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Lead and Children's Items

Background

In November 2010, Health Canada introduced the Consumer Products Containing Lead (Contact with Mouth) Regulations made under the federal Hazardous Products Act. These new regulations are part of Health Canada’s Lead Risk Reduction Strategy for Consumer Products and through this legislation, the lead level of items used for play, learning or come in contact with the mouth will be significantly reduced. This will primarily affect items used by children under 3 years of age; but will also look at other consumer products that are likely to come into contact with the mouth (e.g. soothers or sports mouthpieces).

In addition, the amount of lead in consumer paints and other surface coating materials such as those applied to children’s toys and furniture has also been reduced with amendments to the Surface Coating Materials Regulations.

What you can do to protect your children:

  • Avoid purchasing toys from vending machines.
  • Avoid toys that have small parts, small in size and are metal or metallic – these may contain lead and can be easily ingested.
  • If you suspect a toy, children's jewellery item, or other product may contain lead, immediately remove it from the reach of your child.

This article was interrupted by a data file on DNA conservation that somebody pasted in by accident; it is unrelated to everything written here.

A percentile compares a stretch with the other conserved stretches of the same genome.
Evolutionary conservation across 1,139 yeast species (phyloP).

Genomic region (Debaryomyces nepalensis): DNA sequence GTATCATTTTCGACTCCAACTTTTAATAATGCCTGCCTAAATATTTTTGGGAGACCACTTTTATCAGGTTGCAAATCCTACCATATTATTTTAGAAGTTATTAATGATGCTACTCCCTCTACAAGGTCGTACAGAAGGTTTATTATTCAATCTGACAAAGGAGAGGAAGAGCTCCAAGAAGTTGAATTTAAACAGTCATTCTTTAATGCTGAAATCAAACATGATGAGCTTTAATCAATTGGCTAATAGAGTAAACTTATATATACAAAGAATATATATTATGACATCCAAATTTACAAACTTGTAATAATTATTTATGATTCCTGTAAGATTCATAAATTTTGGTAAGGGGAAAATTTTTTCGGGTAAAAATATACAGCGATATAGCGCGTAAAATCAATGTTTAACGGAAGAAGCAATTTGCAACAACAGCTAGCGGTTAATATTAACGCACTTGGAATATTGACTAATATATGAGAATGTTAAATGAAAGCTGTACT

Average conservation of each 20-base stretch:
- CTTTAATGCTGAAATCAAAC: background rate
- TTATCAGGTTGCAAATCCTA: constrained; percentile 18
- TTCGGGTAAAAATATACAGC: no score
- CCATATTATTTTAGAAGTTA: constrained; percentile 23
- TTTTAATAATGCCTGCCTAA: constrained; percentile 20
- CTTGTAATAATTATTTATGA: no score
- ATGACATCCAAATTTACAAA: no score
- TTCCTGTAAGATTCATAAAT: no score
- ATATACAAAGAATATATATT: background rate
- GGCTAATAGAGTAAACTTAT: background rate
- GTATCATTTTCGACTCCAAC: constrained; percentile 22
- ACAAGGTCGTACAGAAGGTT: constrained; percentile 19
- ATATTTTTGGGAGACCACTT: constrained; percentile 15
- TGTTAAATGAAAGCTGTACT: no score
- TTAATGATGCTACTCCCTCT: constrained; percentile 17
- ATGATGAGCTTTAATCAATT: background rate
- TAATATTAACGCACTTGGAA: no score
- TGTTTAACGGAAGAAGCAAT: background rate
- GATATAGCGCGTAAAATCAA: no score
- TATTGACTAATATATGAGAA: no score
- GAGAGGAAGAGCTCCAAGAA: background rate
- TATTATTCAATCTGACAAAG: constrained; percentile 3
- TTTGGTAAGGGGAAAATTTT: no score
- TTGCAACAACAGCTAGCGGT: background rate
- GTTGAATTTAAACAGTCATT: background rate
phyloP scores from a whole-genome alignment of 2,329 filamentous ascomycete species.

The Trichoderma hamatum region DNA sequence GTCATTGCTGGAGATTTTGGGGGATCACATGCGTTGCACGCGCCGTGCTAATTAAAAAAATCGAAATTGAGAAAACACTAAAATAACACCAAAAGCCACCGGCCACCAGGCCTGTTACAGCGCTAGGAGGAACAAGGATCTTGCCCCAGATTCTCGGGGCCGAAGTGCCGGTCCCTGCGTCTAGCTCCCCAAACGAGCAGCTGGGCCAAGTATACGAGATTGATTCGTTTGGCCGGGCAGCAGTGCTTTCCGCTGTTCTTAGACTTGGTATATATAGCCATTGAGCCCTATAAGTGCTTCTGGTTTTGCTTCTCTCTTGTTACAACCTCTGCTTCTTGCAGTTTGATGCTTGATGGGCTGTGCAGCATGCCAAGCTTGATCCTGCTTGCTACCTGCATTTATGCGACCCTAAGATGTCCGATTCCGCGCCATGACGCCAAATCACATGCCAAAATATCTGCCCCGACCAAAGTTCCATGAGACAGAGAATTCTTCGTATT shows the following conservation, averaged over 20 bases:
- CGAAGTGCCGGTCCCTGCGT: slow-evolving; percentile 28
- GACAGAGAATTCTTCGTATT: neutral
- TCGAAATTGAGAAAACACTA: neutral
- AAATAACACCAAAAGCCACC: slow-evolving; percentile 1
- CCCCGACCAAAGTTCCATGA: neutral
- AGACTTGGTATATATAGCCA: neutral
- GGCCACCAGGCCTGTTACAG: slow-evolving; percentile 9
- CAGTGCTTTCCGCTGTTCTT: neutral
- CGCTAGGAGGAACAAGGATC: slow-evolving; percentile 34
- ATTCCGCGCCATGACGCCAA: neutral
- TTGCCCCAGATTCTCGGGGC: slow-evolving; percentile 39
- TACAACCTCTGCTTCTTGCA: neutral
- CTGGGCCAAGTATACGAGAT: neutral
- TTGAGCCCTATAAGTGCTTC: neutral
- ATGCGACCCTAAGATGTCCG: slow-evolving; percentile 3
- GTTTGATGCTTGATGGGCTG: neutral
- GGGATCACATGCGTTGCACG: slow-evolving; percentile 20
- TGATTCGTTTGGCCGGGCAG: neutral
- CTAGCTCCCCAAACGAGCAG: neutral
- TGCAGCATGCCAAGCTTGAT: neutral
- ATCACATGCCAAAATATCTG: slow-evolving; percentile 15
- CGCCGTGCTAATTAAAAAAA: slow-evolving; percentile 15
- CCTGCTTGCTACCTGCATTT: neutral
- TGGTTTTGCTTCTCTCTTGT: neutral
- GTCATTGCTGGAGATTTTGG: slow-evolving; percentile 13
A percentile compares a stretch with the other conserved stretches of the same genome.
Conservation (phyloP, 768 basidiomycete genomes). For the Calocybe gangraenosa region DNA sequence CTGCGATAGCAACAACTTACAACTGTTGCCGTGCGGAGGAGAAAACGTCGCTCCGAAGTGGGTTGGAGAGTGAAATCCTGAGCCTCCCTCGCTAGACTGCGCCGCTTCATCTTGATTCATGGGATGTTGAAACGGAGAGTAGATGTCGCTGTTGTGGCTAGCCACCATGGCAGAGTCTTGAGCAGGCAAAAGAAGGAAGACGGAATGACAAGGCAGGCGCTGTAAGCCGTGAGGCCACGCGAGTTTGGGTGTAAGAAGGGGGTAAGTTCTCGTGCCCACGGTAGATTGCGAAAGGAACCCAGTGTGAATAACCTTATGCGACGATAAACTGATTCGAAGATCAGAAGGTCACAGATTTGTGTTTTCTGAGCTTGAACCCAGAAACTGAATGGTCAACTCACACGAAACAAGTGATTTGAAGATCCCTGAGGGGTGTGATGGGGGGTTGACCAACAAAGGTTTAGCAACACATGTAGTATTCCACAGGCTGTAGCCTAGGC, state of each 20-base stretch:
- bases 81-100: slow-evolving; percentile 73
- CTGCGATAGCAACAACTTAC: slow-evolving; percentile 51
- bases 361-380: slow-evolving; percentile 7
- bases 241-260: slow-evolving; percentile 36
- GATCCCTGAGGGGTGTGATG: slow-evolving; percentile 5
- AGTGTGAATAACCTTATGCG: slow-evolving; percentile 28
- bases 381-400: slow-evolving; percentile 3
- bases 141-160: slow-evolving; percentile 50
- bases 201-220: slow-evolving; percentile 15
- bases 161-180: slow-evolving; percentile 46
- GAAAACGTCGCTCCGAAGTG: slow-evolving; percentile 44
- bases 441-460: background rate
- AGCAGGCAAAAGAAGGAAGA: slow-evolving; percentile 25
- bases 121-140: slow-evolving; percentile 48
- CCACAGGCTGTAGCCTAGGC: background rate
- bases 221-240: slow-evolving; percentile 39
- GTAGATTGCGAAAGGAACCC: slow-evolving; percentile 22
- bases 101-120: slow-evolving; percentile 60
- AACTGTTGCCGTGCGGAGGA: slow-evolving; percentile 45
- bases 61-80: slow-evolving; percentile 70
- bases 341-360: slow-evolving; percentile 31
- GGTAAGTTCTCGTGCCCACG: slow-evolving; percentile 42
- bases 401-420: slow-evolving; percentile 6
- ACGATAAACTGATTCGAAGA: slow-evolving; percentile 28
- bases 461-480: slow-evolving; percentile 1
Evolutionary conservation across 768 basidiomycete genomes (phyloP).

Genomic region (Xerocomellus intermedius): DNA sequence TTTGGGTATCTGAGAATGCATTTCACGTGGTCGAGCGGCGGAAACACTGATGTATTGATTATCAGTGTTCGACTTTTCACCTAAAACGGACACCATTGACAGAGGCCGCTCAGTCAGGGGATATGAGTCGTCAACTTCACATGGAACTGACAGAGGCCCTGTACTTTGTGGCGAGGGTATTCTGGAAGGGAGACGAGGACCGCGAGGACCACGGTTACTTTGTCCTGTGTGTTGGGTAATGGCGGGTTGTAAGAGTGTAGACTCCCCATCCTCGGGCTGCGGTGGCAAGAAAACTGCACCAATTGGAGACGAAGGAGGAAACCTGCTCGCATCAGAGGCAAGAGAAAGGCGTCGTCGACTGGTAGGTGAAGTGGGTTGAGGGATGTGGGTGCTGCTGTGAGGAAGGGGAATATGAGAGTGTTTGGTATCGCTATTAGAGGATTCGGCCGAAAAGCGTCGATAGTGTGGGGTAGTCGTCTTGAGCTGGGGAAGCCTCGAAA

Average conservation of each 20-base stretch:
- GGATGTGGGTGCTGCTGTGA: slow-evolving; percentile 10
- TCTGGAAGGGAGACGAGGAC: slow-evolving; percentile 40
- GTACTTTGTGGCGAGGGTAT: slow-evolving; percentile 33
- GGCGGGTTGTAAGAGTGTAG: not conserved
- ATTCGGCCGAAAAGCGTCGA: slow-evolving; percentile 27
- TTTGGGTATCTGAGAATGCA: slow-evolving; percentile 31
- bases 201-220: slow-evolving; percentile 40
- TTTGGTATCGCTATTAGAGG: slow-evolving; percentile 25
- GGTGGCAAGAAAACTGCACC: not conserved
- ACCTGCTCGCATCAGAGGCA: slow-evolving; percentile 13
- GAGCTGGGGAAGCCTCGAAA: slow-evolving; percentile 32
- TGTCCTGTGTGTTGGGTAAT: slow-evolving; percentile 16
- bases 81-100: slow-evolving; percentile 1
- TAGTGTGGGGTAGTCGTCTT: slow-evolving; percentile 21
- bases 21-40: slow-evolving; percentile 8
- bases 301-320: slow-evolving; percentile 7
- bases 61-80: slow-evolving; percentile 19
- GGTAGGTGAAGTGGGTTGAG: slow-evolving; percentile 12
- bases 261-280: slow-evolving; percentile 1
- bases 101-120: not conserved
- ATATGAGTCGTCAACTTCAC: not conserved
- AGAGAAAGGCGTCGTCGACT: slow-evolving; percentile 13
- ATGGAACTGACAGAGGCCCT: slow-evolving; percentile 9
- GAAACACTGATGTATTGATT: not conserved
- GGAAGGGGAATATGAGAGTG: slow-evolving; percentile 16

• If the product is low cost, it can be thrown away with regular household waste.
  • If the product is not a low-cost item, contact the manufacturer or retailer regarding your lead content concerns.
  • If a product has paint peeling off any of its surfaces, remove the product from your child’s reach as they may ingest the paint.
  • If you believe your child has swallowed an object containing lead, seek immediate medical attention.
  • If your child has sucked or chewed regularly on a product which you think may contain lead, ask your doctor to test your child's blood for lead.

What about home testing kits?

Health Canada's Product Safety Laboratory has evaluated a number of home lead test kits available in the Canadian marketplace. The results obtained from these kits can vary considerably from one brand to another and are also affected by the type of product or material being tested. It is for this reason Health Canada does not recommend the use of home lead test kits. It is best to check Health Canada's website regularly for up-to-date product recall information to determine if the item you are concerned about may contain lead. Additionally, company websites are a great resource for information on products they have recalled.

Need more information?

If you have concerns about certain items, contact the National Capital Region Consumer Product Safety Bureau by phone at 1-866-662-0666 or by email at CPS-SPC@hc-sc.gc.ca. Report a product on their website at www.hc-sc.gc.ca/cps-spc/advisories-avis/incident/index-eng.php.

Additional resources:

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